Scuffle over Disney Fantasy tours could cost Puerto Rico $2M, tourism execs say
A scuffle that broke out Tuesday morning between United Tour Guide members and private tour operators when the Disney Fantasy cruise ship docked unexpectedly in Old San Juan could cost Puerto Rico $2 million in products and services and could damage the island’s reputation as a destination, tourism executives said.
American Society of Travel Agents President Daphne Barbeito blasted the UTG and its leader Germán Vázquez for allegedly blocking private tour operators from offering their services to Disney Fantasy passengers, and urged the government to take action.
Essentially, when the ship anchored after being detoured from its regular route due to bad weather in the Atlantic, UTG members blocked the entrance to the pick up area to prevent other bus tours from accessing passengers. Union members allegedly threatened competing drivers, creating a situation that required Police intervention.
“We’re in a democracy, with free trade, and such a self-imposed monopoly by the UTG affects the industry as a whole,” said Barbeito, who exhorted all tourism industry sectors to express themselves on the matter because, “it is not the first time we experience such a terrible situation.”
Through its actions, the UTG also violated Law 173 of 2012 that protects Puerto Rico tour operators, so they are able to provide services to any client company. Transportation companies are authorized by the Public Service Commission and the Puerto Rico Tourism Company.
Attempts to reach UTG representatives were unsuccessful Tuesday. However, according to a story aired on Univisión at noon, UTG members said the tour operators lacked permits to offer services, something the Puerto Rico Tourism Company rejected.
The UTG represents about 60 percent of Puerto Rico’s tour operators.
Meanwhile, Barbeito estimated that approximately 45 percent of Disney Fantasy passengers — approximately 1,840 of the total of 4,000 — had signed up for tours, from picnics on the beach with lunch, to kayaking and walking tours at El Yunque.
“The negative economic impact for local businesses that had been hired for the services, is disastrous. Worse still is the image that Puerto Rico offers passengers on the cruise line and the thousands of people who must be reading what happened through social networks,” she said.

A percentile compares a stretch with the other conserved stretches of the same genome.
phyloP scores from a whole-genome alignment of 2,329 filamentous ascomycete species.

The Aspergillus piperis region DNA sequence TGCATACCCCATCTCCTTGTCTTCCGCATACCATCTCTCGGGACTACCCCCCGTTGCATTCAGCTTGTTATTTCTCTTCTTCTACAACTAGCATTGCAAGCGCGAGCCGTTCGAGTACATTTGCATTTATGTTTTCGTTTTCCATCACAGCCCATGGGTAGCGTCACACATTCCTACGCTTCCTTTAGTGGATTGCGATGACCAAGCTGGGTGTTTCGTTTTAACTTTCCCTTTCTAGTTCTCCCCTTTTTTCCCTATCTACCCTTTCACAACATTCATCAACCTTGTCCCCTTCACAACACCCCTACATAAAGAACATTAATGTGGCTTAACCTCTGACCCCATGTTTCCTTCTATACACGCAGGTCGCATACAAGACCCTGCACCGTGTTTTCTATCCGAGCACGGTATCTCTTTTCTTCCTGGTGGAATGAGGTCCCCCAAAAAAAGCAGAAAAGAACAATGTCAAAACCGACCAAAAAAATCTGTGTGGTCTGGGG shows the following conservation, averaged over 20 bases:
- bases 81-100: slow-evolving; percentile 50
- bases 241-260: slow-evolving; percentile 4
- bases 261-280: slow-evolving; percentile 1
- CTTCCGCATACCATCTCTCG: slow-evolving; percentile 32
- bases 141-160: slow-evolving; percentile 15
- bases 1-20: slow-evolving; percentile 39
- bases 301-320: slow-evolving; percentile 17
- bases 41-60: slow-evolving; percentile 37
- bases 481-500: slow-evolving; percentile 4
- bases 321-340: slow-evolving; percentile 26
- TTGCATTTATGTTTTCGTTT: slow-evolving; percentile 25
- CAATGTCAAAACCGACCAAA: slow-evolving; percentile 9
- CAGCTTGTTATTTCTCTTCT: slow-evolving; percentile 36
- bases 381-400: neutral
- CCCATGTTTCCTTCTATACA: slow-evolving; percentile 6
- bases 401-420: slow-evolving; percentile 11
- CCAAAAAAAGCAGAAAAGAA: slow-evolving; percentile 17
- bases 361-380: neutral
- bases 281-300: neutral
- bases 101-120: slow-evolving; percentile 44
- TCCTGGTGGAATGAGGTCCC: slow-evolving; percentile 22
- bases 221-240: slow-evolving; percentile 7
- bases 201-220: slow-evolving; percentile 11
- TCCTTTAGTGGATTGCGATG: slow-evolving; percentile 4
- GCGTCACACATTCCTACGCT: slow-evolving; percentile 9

Meanwhile, Puerto Rico Hotel and Tourism Association President Ismael Vega also lamented Tuesday’s incident, saying “situations like today are what make us wonder why Puerto Rico lost its place with the cruise industry. We can not afford to lose about $2 million because of the irresponsibility of groups who take away instead of add to our industry.”
“Transportation companies, stores, restaurants and even the ‘piragua’ vendors, to mention a few, are among those who lost income due to this unfortunate incident,” Vega said.
“We ask the government to take action on the matter for the sake of Puerto Rico. These have been dragging these situations with the unions for years and if they’re not resolved in time, can continue to adversely affect the island,” he said.
The Disney Fantasy first visited Puerto Rico in November 2012, making sporadic stops in Old San Juan since. However, earlier this year Disney Cruise Line confirmed plans to use San Juan as homeport four times in 2014 with visits by its Magic ship, which already makes a local stop on Wednesdays.
“We wouldn’t be surprised if Disney decided to cancel its four homeport visits scheduled for 2014. What happened will have serious repercussions,” Barbeito said.
Disney Fantasy’s first visit to Pier 3 in Old San Juan in November 2012. (Credit: www.facebook.com/disneyfantasy)